Don’t Blame ESPN For Hyping Kobe-Lebron

May 28, 2009 |

It seems like everyone has been hyping the possible Lebron vs. Kobe NBA Finals matchup since February, right? Well, judging by how the conference finals have been playing out, it might not happen. The Orlando Magic lead Cleveland in their best of seven series 3-1, and the Denver Nuggets are giving the Los Angeles Lakers a run for their money. Not only might Lebron not get to the finals, but Kobe & Company might miss out, too.

I’ve been listening to a lot of the talking heads on television. I’ve been listening to various radio talk shows throughout the country (thanks to the internet). It seems like the new thing to do is to bash ESPN for overhyping Kobe vs. Lebron and ignoring the other teams still in the playoffs.

Now, I’ll admit that ESPN has done their fair share of hype. In fact, no entity in sports does a better job of promoting something than The Worldwide Leader. However, to rip ESPN for this is just a tad off base.

Sure, ESPN is hyping Lebron vs. Kobe, but isn’t that what they are supposed to do? They are, after all, one of the NBA’s television partners. They are airing the Western Conference Finals, and their production of the NBA Finals will air on ABC. To not promote it would be stupid. I know, it seems harsh, but it’s really simple. You have a product, and you want to promote it. To not acknowledge that a Kobe-Lebron matchup was possible would be crazy. You don’t just put that matchup on the air and hope people somehow find it.

Not once have I heard anyone say anything about the way other media outlets have promoted a possible Kobe-Lebron matchup. Surely, ESPN isn’t the only entity that is talking about it, right?

Of course they aren’t. There are plenty of websites that have been talking about this possible showdown, and they’ve been talking about it for months. FOX, CBS, Fanhouse – all of the major websites – have had Kobe-Lebron on the brain for months.

Newspapers have had columnists writing about the matchup for a long time, too – even if their cities or teams aren’t involved in the playoffs. Why? Because these two superstars are (arguably) the two best players in the league. They are (arguably) the two most popular players in the league. They aren’t just basketball players, either. They have crossed over into the mainstream, thanks to advertising campaigns like the one that Nike has been putting out there lately (those puppet commercials are hilarious).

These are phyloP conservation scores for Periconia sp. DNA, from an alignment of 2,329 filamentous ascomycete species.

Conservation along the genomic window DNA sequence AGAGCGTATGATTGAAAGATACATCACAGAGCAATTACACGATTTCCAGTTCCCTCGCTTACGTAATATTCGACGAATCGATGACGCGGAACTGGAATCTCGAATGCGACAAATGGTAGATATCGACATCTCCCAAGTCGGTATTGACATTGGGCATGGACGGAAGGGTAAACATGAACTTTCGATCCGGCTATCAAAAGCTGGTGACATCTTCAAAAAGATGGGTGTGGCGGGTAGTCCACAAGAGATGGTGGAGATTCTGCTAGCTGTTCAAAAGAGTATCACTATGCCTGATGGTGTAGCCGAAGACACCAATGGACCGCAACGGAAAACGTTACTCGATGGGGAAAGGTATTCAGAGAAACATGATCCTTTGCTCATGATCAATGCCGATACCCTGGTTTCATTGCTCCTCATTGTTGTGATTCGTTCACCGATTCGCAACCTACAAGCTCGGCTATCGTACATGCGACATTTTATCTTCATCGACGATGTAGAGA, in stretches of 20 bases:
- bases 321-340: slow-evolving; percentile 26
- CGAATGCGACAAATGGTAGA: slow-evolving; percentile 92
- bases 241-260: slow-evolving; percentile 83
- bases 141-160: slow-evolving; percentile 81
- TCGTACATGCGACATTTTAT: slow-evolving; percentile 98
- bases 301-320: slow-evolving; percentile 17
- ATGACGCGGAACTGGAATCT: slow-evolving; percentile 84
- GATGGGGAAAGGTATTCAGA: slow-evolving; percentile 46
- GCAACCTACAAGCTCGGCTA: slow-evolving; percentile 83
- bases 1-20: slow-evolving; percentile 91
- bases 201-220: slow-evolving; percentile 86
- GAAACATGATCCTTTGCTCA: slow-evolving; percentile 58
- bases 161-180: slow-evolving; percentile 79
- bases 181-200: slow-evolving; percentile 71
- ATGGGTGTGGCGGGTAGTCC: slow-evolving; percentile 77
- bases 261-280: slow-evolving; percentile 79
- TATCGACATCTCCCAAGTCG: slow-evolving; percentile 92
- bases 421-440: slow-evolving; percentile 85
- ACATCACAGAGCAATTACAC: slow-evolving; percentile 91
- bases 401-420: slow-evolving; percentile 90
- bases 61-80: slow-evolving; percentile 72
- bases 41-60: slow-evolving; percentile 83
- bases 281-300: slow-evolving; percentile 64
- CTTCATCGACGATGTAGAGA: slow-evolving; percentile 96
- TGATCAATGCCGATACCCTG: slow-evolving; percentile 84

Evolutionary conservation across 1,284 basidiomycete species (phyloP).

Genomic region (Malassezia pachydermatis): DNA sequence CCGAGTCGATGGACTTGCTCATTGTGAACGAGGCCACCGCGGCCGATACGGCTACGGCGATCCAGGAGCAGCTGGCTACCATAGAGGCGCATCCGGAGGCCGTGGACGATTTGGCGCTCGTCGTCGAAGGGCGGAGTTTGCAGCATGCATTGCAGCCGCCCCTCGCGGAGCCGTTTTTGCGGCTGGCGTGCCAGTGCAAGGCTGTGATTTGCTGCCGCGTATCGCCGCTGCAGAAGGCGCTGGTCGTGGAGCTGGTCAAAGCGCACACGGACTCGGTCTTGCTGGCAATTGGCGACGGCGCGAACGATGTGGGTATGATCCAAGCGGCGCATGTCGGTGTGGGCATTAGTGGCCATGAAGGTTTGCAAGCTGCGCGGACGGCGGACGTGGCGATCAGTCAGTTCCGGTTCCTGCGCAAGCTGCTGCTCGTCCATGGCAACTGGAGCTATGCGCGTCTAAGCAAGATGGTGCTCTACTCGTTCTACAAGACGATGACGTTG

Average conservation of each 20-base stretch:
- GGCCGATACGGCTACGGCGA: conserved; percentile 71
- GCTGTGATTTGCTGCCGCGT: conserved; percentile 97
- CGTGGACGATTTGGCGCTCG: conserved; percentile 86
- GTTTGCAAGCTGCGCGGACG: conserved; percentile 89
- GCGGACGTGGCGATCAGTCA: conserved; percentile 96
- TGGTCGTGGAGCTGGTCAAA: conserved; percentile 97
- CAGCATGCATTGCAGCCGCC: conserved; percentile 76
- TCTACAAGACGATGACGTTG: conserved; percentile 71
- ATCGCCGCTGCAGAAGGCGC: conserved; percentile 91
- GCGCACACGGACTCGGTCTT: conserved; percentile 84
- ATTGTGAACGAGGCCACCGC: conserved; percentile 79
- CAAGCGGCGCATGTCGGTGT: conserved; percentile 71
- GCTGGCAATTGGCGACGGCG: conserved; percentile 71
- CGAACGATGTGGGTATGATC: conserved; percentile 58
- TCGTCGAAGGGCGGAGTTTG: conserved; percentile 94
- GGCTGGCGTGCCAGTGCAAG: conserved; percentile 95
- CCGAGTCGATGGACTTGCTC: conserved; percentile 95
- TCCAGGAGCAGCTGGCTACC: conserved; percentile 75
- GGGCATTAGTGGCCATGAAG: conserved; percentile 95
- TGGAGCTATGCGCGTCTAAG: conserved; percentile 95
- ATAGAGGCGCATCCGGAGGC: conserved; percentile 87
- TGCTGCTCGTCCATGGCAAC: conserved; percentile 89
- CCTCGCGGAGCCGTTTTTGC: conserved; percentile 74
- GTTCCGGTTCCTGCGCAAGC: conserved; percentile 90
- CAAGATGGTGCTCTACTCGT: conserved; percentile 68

The radio talk shows have been talking Kobe-Lebron for a while, too. Sure, listeners like to hear about their local teams, but they also want to know about teams and players who transcend the games they play. Kobe and Lebron certainly do that, just like Tiger Woods does.

I’m not the biggest ESPN fan in the world. I think Sportscenter has gotten so far away from what made it a great show. I’ve talked about this on the radio many times in the past. ESPN used to go after the hard core sports nut. That was back in the days of Dan Patrick and Keith Olbermann. Now, ESPN is more like Entertainment Tonight. They are going for the casual sports fan now more than they ever have before. While it might be the smart thing to do because they want to attract the biggest possible audience, the hard core fans – like me – have been turned off to a degree.

ESPN has done other things that I consider wrong as well. It doesn’t happen nearly as much as it used to, but The Worldwide Leader used to be the king of taking a breaking news story and claiming it as their own, when someone else – usually a local outlet – actually had the story first.

Many people complain that ESPN has shown too much bias to the teams in New York, Boston, and Los Angeles. To a degree, that’s true. But, they are based on the East Coast, and most of the best teams and athletes just happen to be as well. ESPN has recently started paying attention (maybe too much) to other parts of the country – emanating a nightly Sportscenter from Los Angeles and launching a Chicago only website. They might not be paying attention to the developing baseball stories in Milwaukee, Kansas City, or Texas, but they are trying to be a little less biased towards the coasts.

There are a lot of negative things fans and talking heads can say about ESPN. But promoting a possible Kobe-Lebron matchup in the upcoming finals isn’t the worst thing they could have done.

Instead of ripping on ESPN (which is a no-win situation), maybe more of me media brothers should look in the mirror and ask themselves whether they were a part of the hype or not.

If they were (and most of them have been), then they need to stop ripping on someone else for doing the same thing.